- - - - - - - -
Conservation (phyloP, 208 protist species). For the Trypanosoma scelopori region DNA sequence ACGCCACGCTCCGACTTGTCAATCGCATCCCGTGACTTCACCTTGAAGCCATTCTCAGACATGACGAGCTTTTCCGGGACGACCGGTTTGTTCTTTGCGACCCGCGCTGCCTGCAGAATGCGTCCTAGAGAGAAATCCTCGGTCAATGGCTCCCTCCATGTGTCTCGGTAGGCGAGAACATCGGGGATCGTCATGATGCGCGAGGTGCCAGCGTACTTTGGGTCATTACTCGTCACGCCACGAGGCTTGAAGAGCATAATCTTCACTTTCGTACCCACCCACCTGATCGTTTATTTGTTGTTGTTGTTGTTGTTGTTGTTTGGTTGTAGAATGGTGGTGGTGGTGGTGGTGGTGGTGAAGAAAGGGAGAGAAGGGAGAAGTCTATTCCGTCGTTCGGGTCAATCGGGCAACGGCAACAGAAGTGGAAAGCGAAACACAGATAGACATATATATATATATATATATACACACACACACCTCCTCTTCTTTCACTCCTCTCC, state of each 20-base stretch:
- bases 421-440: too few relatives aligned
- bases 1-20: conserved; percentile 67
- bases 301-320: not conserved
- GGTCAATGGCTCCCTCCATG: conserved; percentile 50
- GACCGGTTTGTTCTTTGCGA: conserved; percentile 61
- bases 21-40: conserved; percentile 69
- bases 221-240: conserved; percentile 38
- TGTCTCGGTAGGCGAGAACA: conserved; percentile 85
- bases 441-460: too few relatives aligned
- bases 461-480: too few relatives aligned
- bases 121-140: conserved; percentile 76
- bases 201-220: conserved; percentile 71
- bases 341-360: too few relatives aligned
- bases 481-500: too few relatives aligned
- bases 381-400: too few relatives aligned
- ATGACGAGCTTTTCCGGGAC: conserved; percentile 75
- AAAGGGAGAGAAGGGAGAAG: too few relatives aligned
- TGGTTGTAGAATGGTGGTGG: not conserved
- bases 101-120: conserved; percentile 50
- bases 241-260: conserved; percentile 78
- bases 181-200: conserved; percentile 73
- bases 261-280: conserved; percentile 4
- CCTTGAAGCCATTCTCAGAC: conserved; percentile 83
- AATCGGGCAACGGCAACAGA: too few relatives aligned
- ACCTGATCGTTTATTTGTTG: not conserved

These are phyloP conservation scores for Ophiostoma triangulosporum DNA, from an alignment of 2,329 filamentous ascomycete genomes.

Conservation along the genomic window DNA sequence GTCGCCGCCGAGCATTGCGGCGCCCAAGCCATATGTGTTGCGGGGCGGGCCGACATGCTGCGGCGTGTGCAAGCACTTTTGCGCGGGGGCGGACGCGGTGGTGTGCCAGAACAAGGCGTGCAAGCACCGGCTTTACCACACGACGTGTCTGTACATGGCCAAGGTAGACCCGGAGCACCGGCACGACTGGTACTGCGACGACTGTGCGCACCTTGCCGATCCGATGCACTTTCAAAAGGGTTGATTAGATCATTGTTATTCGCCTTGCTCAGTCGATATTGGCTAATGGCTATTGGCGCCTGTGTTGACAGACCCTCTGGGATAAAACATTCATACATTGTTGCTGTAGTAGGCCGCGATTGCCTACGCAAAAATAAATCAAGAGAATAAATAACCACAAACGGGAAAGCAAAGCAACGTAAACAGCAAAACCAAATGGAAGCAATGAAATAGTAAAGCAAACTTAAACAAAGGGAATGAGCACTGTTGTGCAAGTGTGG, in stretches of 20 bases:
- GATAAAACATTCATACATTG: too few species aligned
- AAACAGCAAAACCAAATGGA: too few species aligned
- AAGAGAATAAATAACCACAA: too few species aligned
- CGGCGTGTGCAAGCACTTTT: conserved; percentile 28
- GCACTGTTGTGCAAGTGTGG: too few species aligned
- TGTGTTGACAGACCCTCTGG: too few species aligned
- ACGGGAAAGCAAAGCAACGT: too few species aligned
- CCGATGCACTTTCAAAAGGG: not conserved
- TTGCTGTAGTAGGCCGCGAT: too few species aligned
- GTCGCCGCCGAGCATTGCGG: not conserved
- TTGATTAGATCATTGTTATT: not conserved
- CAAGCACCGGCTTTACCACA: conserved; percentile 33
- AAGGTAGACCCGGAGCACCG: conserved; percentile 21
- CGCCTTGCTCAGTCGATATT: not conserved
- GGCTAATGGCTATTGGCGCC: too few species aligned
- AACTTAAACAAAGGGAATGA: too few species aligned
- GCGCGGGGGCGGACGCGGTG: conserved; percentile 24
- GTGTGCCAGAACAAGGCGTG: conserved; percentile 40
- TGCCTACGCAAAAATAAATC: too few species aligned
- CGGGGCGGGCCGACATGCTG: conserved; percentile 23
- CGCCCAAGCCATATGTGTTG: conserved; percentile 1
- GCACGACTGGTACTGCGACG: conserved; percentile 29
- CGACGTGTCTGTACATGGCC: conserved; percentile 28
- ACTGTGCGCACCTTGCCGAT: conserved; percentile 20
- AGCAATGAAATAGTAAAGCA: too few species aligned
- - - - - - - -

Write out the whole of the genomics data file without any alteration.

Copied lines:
Conservation (phyloP, 208 protist species). For the Trypanosoma scelopori region DNA sequence ACGCCACGCTCCGACTTGTCAATCGCATCCCGTGACTTCACCTTGAAGCCATTCTCAGACATGACGAGCTTTTCCGGGACGACCGGTTTGTTCTTTGCGACCCGCGCTGCCTGCAGAATGCGTCCTAGAGAGAAATCCTCGGTCAATGGCTCCCTCCATGTGTCTCGGTAGGCGAGAACATCGGGGATCGTCATGATGCGCGAGGTGCCAGCGTACTTTGGGTCATTACTCGTCACGCCACGAGGCTTGAAGAGCATAATCTTCACTTTCGTACCCACCCACCTGATCGTTTATTTGTTGTTGTTGTTGTTGTTGTTGTTTGGTTGTAGAATGGTGGTGGTGGTGGTGGTGGTGGTGAAGAAAGGGAGAGAAGGGAGAAGTCTATTCCGTCGTTCGGGTCAATCGGGCAACGGCAACAGAAGTGGAAAGCGAAACACAGATAGACATATATATATATATATATATACACACACACACCTCCTCTTCTTTCACTCCTCTCC, state of each 20-base stretch:
- bases 421-440: too few relatives aligned
- bases 1-20: conserved; percentile 67
- bases 301-320: not conserved
- GGTCAATGGCTCCCTCCATG: conserved; percentile 50
- GACCGGTTTGTTCTTTGCGA: conserved; percentile 61
- bases 21-40: conserved; percentile 69
- bases 221-240: conserved; percentile 38
- TGTCTCGGTAGGCGAGAACA: conserved; percentile 85
- bases 441-460: too few relatives aligned
- bases 461-480: too few relatives aligned
- bases 121-140: conserved; percentile 76
- bases 201-220: conserved; percentile 71
- bases 341-360: too few relatives aligned
- bases 481-500: too few relatives aligned
- bases 381-400: too few relatives aligned
- ATGACGAGCTTTTCCGGGAC: conserved; percentile 75
- AAAGGGAGAGAAGGGAGAAG: too few relatives aligned
- TGGTTGTAGAATGGTGGTGG: not conserved
- bases 101-120: conserved; percentile 50
- bases 241-260: conserved; percentile 78
- bases 181-200: conserved; percentile 73
- bases 261-280: conserved; percentile 4
- CCTTGAAGCCATTCTCAGAC: conserved; percentile 83
- AATCGGGCAACGGCAACAGA: too few relatives aligned
- ACCTGATCGTTTATTTGTTG: not conserved

These are phyloP conservation scores for Ophiostoma triangulosporum DNA, from an alignment of 2,329 filamentous ascomycete genomes.

Conservation along the genomic window DNA sequence GTCGCCGCCGAGCATTGCGGCGCCCAAGCCATATGTGTTGCGGGGCGGGCCGACATGCTGCGGCGTGTGCAAGCACTTTTGCGCGGGGGCGGACGCGGTGGTGTGCCAGAACAAGGCGTGCAAGCACCGGCTTTACCACACGACGTGTCTGTACATGGCCAAGGTAGACCCGGAGCACCGGCACGACTGGTACTGCGACGACTGTGCGCACCTTGCCGATCCGATGCACTTTCAAAAGGGTTGATTAGATCATTGTTATTCGCCTTGCTCAGTCGATATTGGCTAATGGCTATTGGCGCCTGTGTTGACAGACCCTCTGGGATAAAACATTCATACATTGTTGCTGTAGTAGGCCGCGATTGCCTACGCAAAAATAAATCAAGAGAATAAATAACCACAAACGGGAAAGCAAAGCAACGTAAACAGCAAAACCAAATGGAAGCAATGAAATAGTAAAGCAAACTTAAACAAAGGGAATGAGCACTGTTGTGCAAGTGTGG, in stretches of 20 bases:
- GATAAAACATTCATACATTG: too few species aligned
- AAACAGCAAAACCAAATGGA: too few species aligned
- AAGAGAATAAATAACCACAA: too few species aligned
- CGGCGTGTGCAAGCACTTTT: conserved; percentile 28
- GCACTGTTGTGCAAGTGTGG: too few species aligned
- TGTGTTGACAGACCCTCTGG: too few species aligned
- ACGGGAAAGCAAAGCAACGT: too few species aligned
- CCGATGCACTTTCAAAAGGG: not conserved
- TTGCTGTAGTAGGCCGCGAT: too few species aligned
- GTCGCCGCCGAGCATTGCGG: not conserved
- TTGATTAGATCATTGTTATT: not conserved
- CAAGCACCGGCTTTACCACA: conserved; percentile 33
- AAGGTAGACCCGGAGCACCG: conserved; percentile 21
- CGCCTTGCTCAGTCGATATT: not conserved
- GGCTAATGGCTATTGGCGCC: too few species aligned
- AACTTAAACAAAGGGAATGA: too few species aligned
- GCGCGGGGGCGGACGCGGTG: conserved; percentile 24
- GTGTGCCAGAACAAGGCGTG: conserved; percentile 40
- TGCCTACGCAAAAATAAATC: too few species aligned
- CGGGGCGGGCCGACATGCTG: conserved; percentile 23
- CGCCCAAGCCATATGTGTTG: conserved; percentile 1
- GCACGACTGGTACTGCGACG: conserved; percentile 29
- CGACGTGTCTGTACATGGCC: conserved; percentile 28
- ACTGTGCGCACCTTGCCGAT: conserved; percentile 20
- AGCAATGAAATAGTAAAGCA: too few species aligned